From Iceland — Beer Connoisseur's Guide To Icelandic Beer

Beer Connoisseur’s Guide To Icelandic Beer

Published September 5, 2015

Beer Connoisseur’s Guide To Icelandic Beer
Photo by
Art Bicnick

You have probably read somewhere that Icelandic authorities banned beer for very, very many years, until 1989. But true freedom of beer did not really begin until 2005, when Iceland’s first craft brewery was established on a remote farm in North Iceland. Up until then, the Icelandic beer sortiment totalled a few different variations of the two house lagers by the country’s two biggest (and at the time, only) breweries. To everyone’s pleasure (not the least mine), this is quickly changing.

Einstok White AleGood for: bar hoppin’.
Einstök White Ale

Although Einstök is strictly speaking an American brewery, it happens to brew in Iceland, using Icelandic water as the main ingredient, so we’ll let it slide. Their white ale is widely available on tap around Iceland, and, sadly, it will often be the only thing on tap besides your regular, lowest-denominator brand. Which, more often than not, makes this my go-to beer. This is a Belgian witbier, infused with orange peel and coriander. It pours a nice yellow with white haze. Tastes refreshing, with citrus tang that cuts through the ale taste.

Skadi Farmhouse AleGood for: Sunny days.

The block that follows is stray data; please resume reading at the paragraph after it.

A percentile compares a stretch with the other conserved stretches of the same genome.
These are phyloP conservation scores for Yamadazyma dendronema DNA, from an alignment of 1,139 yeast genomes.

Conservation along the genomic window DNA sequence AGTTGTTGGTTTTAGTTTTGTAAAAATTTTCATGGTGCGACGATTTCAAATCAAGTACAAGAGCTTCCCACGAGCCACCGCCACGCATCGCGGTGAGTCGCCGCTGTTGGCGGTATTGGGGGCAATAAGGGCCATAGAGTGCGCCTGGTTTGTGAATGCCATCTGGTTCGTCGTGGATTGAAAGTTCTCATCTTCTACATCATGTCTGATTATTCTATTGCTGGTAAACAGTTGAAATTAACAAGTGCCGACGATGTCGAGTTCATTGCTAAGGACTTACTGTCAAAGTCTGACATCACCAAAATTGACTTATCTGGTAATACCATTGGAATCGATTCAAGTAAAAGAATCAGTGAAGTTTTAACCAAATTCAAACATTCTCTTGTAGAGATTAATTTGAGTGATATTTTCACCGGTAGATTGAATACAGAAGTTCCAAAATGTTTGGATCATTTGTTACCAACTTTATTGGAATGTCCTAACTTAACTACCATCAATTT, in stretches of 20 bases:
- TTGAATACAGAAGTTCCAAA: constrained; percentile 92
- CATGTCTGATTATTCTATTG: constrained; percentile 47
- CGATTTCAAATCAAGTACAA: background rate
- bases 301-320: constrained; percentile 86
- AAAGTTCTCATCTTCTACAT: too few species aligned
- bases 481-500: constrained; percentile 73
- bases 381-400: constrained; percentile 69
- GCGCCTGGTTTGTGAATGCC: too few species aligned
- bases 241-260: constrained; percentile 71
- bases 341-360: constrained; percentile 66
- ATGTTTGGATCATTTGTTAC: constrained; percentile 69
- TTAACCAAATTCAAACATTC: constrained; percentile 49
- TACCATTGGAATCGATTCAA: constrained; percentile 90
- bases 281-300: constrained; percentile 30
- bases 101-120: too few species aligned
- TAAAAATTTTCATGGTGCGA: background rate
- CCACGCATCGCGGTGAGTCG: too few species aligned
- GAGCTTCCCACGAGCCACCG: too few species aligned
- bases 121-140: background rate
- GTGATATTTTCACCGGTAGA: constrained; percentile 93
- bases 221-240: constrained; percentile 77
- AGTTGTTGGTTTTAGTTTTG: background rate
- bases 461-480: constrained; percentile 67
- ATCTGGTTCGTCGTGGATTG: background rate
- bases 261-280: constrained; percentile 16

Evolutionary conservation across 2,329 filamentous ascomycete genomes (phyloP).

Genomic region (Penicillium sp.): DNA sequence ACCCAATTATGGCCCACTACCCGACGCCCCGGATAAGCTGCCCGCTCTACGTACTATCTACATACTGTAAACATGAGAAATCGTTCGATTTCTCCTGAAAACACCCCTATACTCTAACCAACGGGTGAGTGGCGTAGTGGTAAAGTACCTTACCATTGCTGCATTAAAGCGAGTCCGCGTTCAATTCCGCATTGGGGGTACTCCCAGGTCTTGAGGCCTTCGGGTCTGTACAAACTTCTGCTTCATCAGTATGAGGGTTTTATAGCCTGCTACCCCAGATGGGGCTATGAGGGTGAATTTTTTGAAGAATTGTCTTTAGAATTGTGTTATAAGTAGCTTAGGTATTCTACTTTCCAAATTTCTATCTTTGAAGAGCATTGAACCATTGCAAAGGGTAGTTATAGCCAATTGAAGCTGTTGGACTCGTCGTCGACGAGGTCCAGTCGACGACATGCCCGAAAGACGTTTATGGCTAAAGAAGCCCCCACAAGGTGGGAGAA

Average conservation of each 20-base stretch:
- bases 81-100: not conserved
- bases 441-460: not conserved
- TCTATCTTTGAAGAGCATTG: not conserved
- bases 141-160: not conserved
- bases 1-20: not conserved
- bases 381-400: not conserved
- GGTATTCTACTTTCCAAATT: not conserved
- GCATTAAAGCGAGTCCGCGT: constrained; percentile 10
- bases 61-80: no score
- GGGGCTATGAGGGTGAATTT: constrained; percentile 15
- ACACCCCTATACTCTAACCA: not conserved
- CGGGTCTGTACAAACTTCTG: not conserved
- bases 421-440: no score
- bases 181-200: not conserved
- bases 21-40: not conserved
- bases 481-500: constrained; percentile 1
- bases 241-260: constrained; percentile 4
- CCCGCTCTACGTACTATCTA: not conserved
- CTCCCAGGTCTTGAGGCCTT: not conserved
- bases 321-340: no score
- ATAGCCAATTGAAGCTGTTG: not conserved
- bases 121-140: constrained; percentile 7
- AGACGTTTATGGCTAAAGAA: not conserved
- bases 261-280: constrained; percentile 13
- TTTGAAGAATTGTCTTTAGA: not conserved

Skaði Farmhouse Ale

Brewed in the tradition of Belgian saison beers, this is a nicely balanced, fruity beer. It is slightly herbal, and not very sour. An all-around pleasant beer. Pours a big ol’ head of foam, orange, cloudy, and very carbonated.

Gaedingur StoutGood for: A school night.
Gæðingur Stout

This is a great little stout. It is only about 6% ABV, but feels larger. It is nicely balanced, dark chocolate, roasted malt, and tastes of all the things you’d want from a stout. Sweet, bready and somewhat Irish in character.

Garun Imperial StoutGood for: Enjoying chocolate and blue cheese.
Garún Imperial Stout

This is a personal favourite, although the thick dark imperial stout may feel a little heavy to the uninitiated. This is a big beer. Pours almost pitch black, with a slight yellow head. It exceeds 10% ABV, but you will not taste it. Instead, expect a rich malted taste, infused with coffee, liquorice and tones of chocolate. This goes great with food—if you find it in a restaurant, order it out for dessert and let do its magic.

Kaldi LagerGood for: Historic occasions.
Kaldi Lager

I will include this for historical reasons, mostly. This was the first beer to break the monopoly of the two big breweries here in Iceland, and is widely beloved for that very reason. It is a well-done Czech pilsner. It tastes a little grainy, but is great coming fresh from the tap. It is not a challenging beer in any sense, but it stands for something in the minds of Icelandic beer lovers.

Viking StoutGood for: Getting your Viking on.
Viking Stout

This is a rather tame stout, about 6% ABV, hardly surprising, but very dependable. Much like a good pair of socks. Dark brown, small head. Tastes of roasted malts, with a slight hint of smoke. Leaves a little bitter aftertaste on the tongue. Viking Stout is sometimes available on tap, so I will include this for your benefit. It will most likely satisfy your need for something warm and caramelly.